Stouts Beer and Food Pairings: 

Stouts are the ideal beverage to combine with a variety of sweets because they have a chocolaty flavour and a relatively low alcohol content. The following are some examples of dishes that go well with stouts:

Truffle chocolate
Mousse with chocolate

Your menu can benefit from having food and beer pairings by improving the quality of your dishes and increasing sales. It’s critical to comprehend which flavours go well together in order to create the ideal beer pairings. You may create tasty and intriguing beer pairings that will enhance the flavours of your food and beer once you have a basic understanding of the flavour characteristics in beer. By selecting the appropriate beer glass for each type, you may also bring out the greatest flavours in your beer.

India Pale Ales

Within the broader genre of pale ales, India pale ale is a hop-forward beer style. By 1815, the India pale ale style was widely used in England. It would go on to gain popularity, especially as an export beer that was sent to India and other countries.
India pale ales, also referred to as IPAs, are one of the most well-liked beer varieties available in the current craft brewing market. IPAs often have a medium amber colour and taste that is extremely bitter. Many brewers give their beer citrus or herbal tones to make the harshness more tolerable. There are double IPAs in addition to regular IPAs; these beers are prepared with even more hops and have a very bitter flavour.

India Pale Ales beer and Food Pairings: 

There are no strict guidelines for food pairings because there are so many different IPAs available. However, the following general food and beer pairings go well with all IPA varieties:

Grilled ribs
Fried potatoes
The cheese sticks

Amber Ales

Medium mouthfeel and colours ranging from amber to a deep reddish-gold define amber ales. These beers have distinct malt tastes, and the roasted malt flavour is complemented by undertones of sweet caramel. Although many amber ales have a dry and crisp finish, these beers do not have an overtly sugary flavour. Hops don’t have a strong flavour, but they do give these beers a delicate, floral scent.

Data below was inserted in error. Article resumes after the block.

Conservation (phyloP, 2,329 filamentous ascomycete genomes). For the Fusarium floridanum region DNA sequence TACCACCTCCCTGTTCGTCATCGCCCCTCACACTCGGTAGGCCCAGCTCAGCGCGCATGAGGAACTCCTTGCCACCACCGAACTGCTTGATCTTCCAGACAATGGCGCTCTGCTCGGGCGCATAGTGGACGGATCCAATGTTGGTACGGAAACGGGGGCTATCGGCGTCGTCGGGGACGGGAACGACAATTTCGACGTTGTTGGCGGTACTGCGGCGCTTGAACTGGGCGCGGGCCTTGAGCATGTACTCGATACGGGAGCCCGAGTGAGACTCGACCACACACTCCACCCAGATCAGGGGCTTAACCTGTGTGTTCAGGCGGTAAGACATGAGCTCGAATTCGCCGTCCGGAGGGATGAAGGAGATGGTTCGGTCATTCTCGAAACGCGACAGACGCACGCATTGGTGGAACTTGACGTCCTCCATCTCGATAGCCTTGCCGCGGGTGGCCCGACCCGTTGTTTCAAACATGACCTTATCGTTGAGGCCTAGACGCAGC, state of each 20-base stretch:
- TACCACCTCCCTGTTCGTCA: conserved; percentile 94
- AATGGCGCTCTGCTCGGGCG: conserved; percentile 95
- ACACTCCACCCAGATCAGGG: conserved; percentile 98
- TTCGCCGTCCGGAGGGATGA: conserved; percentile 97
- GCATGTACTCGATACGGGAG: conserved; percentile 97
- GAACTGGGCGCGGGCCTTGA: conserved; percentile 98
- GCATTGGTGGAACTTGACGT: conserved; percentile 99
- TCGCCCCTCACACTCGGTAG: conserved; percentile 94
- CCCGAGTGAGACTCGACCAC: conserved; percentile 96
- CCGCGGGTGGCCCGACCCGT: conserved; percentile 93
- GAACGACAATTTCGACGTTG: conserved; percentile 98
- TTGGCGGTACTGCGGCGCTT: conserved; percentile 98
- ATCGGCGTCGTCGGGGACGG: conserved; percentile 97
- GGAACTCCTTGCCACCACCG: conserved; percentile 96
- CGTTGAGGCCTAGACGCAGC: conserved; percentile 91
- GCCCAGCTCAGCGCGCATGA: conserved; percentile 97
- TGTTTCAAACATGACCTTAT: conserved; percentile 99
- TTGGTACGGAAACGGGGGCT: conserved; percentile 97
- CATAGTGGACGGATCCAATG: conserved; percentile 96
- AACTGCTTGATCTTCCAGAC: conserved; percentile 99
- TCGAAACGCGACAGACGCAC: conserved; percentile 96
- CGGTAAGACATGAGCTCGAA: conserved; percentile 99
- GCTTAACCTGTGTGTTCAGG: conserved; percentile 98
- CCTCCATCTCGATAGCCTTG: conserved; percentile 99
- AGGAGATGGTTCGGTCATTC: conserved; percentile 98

Amber beer and food pairing:

Amber ales are great beers for clearing your palate because of their dry, sharp finish. So, the following foods are a few that go well with amber ales:

Pulled pork off the grill

Jerk chicken


Porters originated in London, and the original variety were dark and strong, making them popular with the working class. Today, porters are milder and come in a variety of styles and flavors, but they kept their signature dark color, toasty aroma, and roasted flavor. Porters are made with roasted brown malts that give the beer strong notes of chocolate, caramel, and coffee. Although both porters and stouts are thick and silky, porters have a crisper finish than stouts.

Porter Food Pairings: 

Porters have a rich and deep flavor, so it is best to pair them with foods that have similar taste and texture. Here are a few examples of dishes that pair well with porters:

Mexican mole.
Rabbit, venison, and game meats.

Dark Lagers

Dark lagers, usually referred to as Dunkel or dunkel-style lagers, are between 4.5 and 5.5 percent alcohol by volume and range in colour from dark brown to black. These beers blend the roundness and crispness of a lager with the dryish chocolate or licorice flavours brought on by the use of dark roasted malts at their best.
There are many different kinds of lager, and dark lagers have a particular flavour. This kind of beer is brewed with roasted malts, and to make it sweeter, caramel syrup is frequently added. The caramel adds a faint sweetness, but it’s not overbearing, and the roasted malts give the beer a nutty flavour.

Dark Lager Beer and Food Pairings: 

Dark lagers are popular throughout Europe, and they go well with substantial regional cuisine. Here are some illustrations of foods that go well with dark lagers:

Bangers & Mash,

Brown Ales

Brown ales feature undertones of chocolate and coffee comparable to stouts and porters but are less bitter or hoppier than other medium-colored beers. Additionally, English brown ales typically taste dry and nutty. Brown ales are good beers that go well with a variety of dishes, but beer connoisseurs and craft brewers tend to ignore them since they lack the intense flavours and hoppiness that are currently vogue. A beer style known as “brown ale” has a dark amber or brown hue. Although it now has a somewhat different connotation, the term was first used by London brewers in the late 17th century to describe their goods, such as mild ale.

Brown Ale Food Pairings: 

When it comes to food and beer pairings, brown ales are a flexible option and are renowned for going well with just about anything. Having said that, the following foods pair well with the deep chocolate and nutty tastes of brown ales:

Roast pork

Leave a Comment

Your email address will not be published.